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Mental reinstatement of context with child witnesses : does it matter whether context is reinstated 'out loud'?

Dietze, Paul M., Powell, Martine B. and Thomson, Donald M. 2010, Mental reinstatement of context with child witnesses : does it matter whether context is reinstated 'out loud'?, Psychology crime and law, vol. 16, no. 5, pp. 439-448, doi: 10.1080/10683160902905871.

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Title Mental reinstatement of context with child witnesses : does it matter whether context is reinstated 'out loud'?
Author(s) Dietze, Paul M.
Powell, Martine B.ORCID iD for Powell, Martine B. orcid.org/0000-0001-5092-1308
Thomson, Donald M.
Journal name Psychology crime and law
Volume number 16
Issue number 5
Start page 439
End page 448
Total pages 10
Publisher Routledge
Place of publication Basingstoke, England
Publication date 2010-06
ISSN 1068-316x
1477-2744
Keyword(s) Mental reinstatement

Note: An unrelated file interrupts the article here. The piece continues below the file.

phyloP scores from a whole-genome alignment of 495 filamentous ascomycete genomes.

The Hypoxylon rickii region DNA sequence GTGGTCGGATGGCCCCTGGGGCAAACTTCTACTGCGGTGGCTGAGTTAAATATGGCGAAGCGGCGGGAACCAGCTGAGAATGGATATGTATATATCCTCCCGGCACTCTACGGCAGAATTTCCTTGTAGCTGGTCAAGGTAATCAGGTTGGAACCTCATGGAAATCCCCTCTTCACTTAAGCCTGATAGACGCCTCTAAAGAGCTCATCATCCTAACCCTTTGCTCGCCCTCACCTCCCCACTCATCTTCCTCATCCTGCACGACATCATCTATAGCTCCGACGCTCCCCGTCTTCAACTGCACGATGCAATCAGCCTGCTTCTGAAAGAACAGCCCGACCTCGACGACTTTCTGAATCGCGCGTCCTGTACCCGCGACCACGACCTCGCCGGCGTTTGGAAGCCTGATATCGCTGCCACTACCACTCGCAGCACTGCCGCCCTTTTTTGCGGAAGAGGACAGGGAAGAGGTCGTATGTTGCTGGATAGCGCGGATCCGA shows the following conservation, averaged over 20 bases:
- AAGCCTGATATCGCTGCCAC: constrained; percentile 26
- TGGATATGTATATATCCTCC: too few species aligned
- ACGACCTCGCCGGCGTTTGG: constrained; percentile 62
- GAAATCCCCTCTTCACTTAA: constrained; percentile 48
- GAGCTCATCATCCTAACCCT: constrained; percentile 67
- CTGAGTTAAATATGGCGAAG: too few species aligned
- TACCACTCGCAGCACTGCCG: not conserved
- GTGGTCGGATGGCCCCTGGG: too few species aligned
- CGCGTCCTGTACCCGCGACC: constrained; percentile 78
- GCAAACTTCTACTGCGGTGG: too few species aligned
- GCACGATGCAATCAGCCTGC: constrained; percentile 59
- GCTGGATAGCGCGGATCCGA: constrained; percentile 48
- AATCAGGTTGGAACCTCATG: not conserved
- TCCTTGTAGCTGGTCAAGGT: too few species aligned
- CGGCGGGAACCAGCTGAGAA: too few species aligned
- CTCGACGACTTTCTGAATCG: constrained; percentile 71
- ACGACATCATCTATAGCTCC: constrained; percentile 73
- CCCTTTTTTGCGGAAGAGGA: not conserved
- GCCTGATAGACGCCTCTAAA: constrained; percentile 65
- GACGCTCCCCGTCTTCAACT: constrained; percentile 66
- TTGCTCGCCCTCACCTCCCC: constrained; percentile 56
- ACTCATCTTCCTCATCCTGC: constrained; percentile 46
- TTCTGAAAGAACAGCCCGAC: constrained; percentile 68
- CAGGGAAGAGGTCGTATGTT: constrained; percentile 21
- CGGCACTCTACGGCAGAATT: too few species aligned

Cognitive interview
Eyewitness memory
Recall
Child witness
Summary In this study we examined the impact of two types of mental reinstatement of context instructions in facilitating children's recall of a staged event across two stages of development. Specifically, a 2 times 3 factorial design was utilised incorporating two age groups (6- and 12-year-olds) and three interview conditions (standard recall, mental reinstatement where the child was instructed to reinstate the context 'out loud', and mental reinstatement without the explicit 'out loud' instruction). Overall, mental reinstatement instruction led to more correct and fewer incorrect responses than the standard recall instruction. The effect of mental reinstatement was similar across the age groups and irrespective of whether the child was asked to reinstate 'out loud'. Beneficial effects of the technique, however, were only evident for cued-recall questions as opposed to free-narrative responses. The implications of these findings and directions for future research are discussed.
Language eng
DOI 10.1080/10683160902905871
Field of Research 170104 Forensic Psychology
Socio Economic Objective 970117 Expanding Knowledge in Psychology and Cognitive Sciences
HERDC Research category C1 Refereed article in a scholarly journal
Copyright notice ©2010, Taylor & Francis
Persistent URL http://hdl.handle.net/10536/DRO/DU:30032022

Document type: Journal Article
Collections: School of Psychology
Higher Education Research Group
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Created: Thu, 16 Dec 2010, 14:43:51 EST by Jane Moschetti

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